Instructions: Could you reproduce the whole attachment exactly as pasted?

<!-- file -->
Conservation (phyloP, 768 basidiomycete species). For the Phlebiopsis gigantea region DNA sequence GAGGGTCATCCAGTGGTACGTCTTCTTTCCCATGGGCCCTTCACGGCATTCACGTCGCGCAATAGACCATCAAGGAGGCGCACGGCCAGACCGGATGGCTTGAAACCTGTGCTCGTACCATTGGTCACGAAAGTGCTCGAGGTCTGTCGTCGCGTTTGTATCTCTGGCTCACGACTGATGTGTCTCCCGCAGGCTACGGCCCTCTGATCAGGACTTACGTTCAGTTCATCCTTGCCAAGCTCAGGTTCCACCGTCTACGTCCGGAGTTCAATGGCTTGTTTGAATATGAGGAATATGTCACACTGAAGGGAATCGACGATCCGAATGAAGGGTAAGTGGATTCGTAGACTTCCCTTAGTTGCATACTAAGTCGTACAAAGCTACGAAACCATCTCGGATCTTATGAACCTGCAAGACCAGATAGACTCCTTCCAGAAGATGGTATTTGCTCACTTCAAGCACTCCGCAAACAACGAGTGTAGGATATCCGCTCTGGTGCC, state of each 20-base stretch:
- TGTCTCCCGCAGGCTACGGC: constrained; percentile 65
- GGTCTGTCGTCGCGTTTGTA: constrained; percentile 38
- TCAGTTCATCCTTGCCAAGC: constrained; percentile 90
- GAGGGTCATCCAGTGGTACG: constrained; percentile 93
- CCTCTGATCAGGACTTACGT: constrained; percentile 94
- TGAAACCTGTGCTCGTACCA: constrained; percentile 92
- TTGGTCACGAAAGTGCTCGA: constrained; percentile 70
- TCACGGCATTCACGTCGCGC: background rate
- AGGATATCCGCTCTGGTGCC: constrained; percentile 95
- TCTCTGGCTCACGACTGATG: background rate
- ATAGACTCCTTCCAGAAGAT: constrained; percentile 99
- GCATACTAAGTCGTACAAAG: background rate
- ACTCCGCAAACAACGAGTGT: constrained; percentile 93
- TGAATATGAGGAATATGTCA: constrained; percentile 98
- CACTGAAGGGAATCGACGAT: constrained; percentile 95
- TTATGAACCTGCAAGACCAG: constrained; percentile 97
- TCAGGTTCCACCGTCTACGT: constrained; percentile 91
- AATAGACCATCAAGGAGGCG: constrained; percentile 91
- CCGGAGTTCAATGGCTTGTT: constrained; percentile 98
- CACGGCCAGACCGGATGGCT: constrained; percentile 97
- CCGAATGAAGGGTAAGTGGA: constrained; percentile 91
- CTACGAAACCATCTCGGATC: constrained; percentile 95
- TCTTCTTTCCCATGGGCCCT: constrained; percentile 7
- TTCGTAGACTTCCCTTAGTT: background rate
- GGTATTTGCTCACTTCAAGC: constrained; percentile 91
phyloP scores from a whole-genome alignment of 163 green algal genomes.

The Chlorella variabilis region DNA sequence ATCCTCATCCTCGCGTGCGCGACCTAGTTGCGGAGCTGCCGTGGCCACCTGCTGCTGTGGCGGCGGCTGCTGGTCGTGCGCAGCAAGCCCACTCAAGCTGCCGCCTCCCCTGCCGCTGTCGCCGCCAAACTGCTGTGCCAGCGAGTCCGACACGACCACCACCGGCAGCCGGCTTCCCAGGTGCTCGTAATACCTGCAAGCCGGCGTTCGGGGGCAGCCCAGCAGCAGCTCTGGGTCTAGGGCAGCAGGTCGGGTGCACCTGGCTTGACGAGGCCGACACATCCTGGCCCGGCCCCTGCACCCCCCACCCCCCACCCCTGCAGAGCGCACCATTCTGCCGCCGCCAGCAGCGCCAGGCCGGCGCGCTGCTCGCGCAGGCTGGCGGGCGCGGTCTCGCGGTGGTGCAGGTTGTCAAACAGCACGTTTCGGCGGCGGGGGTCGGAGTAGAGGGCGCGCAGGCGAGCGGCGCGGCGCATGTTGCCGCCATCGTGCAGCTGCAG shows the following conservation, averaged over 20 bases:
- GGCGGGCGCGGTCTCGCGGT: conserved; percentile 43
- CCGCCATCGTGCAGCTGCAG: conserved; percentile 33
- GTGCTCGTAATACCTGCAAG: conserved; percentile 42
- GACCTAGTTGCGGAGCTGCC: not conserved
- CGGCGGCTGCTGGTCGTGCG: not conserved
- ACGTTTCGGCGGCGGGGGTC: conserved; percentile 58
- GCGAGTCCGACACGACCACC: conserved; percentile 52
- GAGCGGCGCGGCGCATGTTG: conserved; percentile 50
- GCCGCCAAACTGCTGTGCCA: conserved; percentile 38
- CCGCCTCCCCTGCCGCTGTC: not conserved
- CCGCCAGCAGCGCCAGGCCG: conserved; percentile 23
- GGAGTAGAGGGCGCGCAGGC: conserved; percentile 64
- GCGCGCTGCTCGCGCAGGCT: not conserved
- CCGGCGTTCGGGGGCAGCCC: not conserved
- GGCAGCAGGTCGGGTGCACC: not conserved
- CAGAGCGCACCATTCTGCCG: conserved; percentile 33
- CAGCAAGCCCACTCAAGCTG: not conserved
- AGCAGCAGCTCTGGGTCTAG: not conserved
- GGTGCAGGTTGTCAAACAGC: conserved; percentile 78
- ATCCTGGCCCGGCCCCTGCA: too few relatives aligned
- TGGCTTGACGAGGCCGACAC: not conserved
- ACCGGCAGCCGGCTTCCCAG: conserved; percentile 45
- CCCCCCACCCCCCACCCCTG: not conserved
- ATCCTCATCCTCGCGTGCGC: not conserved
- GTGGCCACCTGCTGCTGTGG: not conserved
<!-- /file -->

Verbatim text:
Conservation (phyloP, 768 basidiomycete species). For the Phlebiopsis gigantea region DNA sequence GAGGGTCATCCAGTGGTACGTCTTCTTTCCCATGGGCCCTTCACGGCATTCACGTCGCGCAATAGACCATCAAGGAGGCGCACGGCCAGACCGGATGGCTTGAAACCTGTGCTCGTACCATTGGTCACGAAAGTGCTCGAGGTCTGTCGTCGCGTTTGTATCTCTGGCTCACGACTGATGTGTCTCCCGCAGGCTACGGCCCTCTGATCAGGACTTACGTTCAGTTCATCCTTGCCAAGCTCAGGTTCCACCGTCTACGTCCGGAGTTCAATGGCTTGTTTGAATATGAGGAATATGTCACACTGAAGGGAATCGACGATCCGAATGAAGGGTAAGTGGATTCGTAGACTTCCCTTAGTTGCATACTAAGTCGTACAAAGCTACGAAACCATCTCGGATCTTATGAACCTGCAAGACCAGATAGACTCCTTCCAGAAGATGGTATTTGCTCACTTCAAGCACTCCGCAAACAACGAGTGTAGGATATCCGCTCTGGTGCC, state of each 20-base stretch:
- TGTCTCCCGCAGGCTACGGC: constrained; percentile 65
- GGTCTGTCGTCGCGTTTGTA: constrained; percentile 38
- TCAGTTCATCCTTGCCAAGC: constrained; percentile 90
- GAGGGTCATCCAGTGGTACG: constrained; percentile 93
- CCTCTGATCAGGACTTACGT: constrained; percentile 94
- TGAAACCTGTGCTCGTACCA: constrained; percentile 92
- TTGGTCACGAAAGTGCTCGA: constrained; percentile 70
- TCACGGCATTCACGTCGCGC: background rate
- AGGATATCCGCTCTGGTGCC: constrained; percentile 95
- TCTCTGGCTCACGACTGATG: background rate
- ATAGACTCCTTCCAGAAGAT: constrained; percentile 99
- GCATACTAAGTCGTACAAAG: background rate
- ACTCCGCAAACAACGAGTGT: constrained; percentile 93
- TGAATATGAGGAATATGTCA: constrained; percentile 98
- CACTGAAGGGAATCGACGAT: constrained; percentile 95
- TTATGAACCTGCAAGACCAG: constrained; percentile 97
- TCAGGTTCCACCGTCTACGT: constrained; percentile 91
- AATAGACCATCAAGGAGGCG: constrained; percentile 91
- CCGGAGTTCAATGGCTTGTT: constrained; percentile 98
- CACGGCCAGACCGGATGGCT: constrained; percentile 97
- CCGAATGAAGGGTAAGTGGA: constrained; percentile 91
- CTACGAAACCATCTCGGATC: constrained; percentile 95
- TCTTCTTTCCCATGGGCCCT: constrained; percentile 7
- TTCGTAGACTTCCCTTAGTT: background rate
- GGTATTTGCTCACTTCAAGC: constrained; percentile 91
phyloP scores from a whole-genome alignment of 163 green algal genomes.

The Chlorella variabilis region DNA sequence ATCCTCATCCTCGCGTGCGCGACCTAGTTGCGGAGCTGCCGTGGCCACCTGCTGCTGTGGCGGCGGCTGCTGGTCGTGCGCAGCAAGCCCACTCAAGCTGCCGCCTCCCCTGCCGCTGTCGCCGCCAAACTGCTGTGCCAGCGAGTCCGACACGACCACCACCGGCAGCCGGCTTCCCAGGTGCTCGTAATACCTGCAAGCCGGCGTTCGGGGGCAGCCCAGCAGCAGCTCTGGGTCTAGGGCAGCAGGTCGGGTGCACCTGGCTTGACGAGGCCGACACATCCTGGCCCGGCCCCTGCACCCCCCACCCCCCACCCCTGCAGAGCGCACCATTCTGCCGCCGCCAGCAGCGCCAGGCCGGCGCGCTGCTCGCGCAGGCTGGCGGGCGCGGTCTCGCGGTGGTGCAGGTTGTCAAACAGCACGTTTCGGCGGCGGGGGTCGGAGTAGAGGGCGCGCAGGCGAGCGGCGCGGCGCATGTTGCCGCCATCGTGCAGCTGCAG shows the following conservation, averaged over 20 bases:
- GGCGGGCGCGGTCTCGCGGT: conserved; percentile 43
- CCGCCATCGTGCAGCTGCAG: conserved; percentile 33
- GTGCTCGTAATACCTGCAAG: conserved; percentile 42
- GACCTAGTTGCGGAGCTGCC: not conserved
- CGGCGGCTGCTGGTCGTGCG: not conserved
- ACGTTTCGGCGGCGGGGGTC: conserved; percentile 58
- GCGAGTCCGACACGACCACC: conserved; percentile 52
- GAGCGGCGCGGCGCATGTTG: conserved; percentile 50
- GCCGCCAAACTGCTGTGCCA: conserved; percentile 38
- CCGCCTCCCCTGCCGCTGTC: not conserved
- CCGCCAGCAGCGCCAGGCCG: conserved; percentile 23
- GGAGTAGAGGGCGCGCAGGC: conserved; percentile 64
- GCGCGCTGCTCGCGCAGGCT: not conserved
- CCGGCGTTCGGGGGCAGCCC: not conserved
- GGCAGCAGGTCGGGTGCACC: not conserved
- CAGAGCGCACCATTCTGCCG: conserved; percentile 33
- CAGCAAGCCCACTCAAGCTG: not conserved
- AGCAGCAGCTCTGGGTCTAG: not conserved
- GGTGCAGGTTGTCAAACAGC: conserved; percentile 78
- ATCCTGGCCCGGCCCCTGCA: too few relatives aligned
- TGGCTTGACGAGGCCGACAC: not conserved
- ACCGGCAGCCGGCTTCCCAG: conserved; percentile 45
- CCCCCCACCCCCCACCCCTG: not conserved
- ATCCTCATCCTCGCGTGCGC: not conserved
- GTGGCCACCTGCTGCTGTGG: not conserved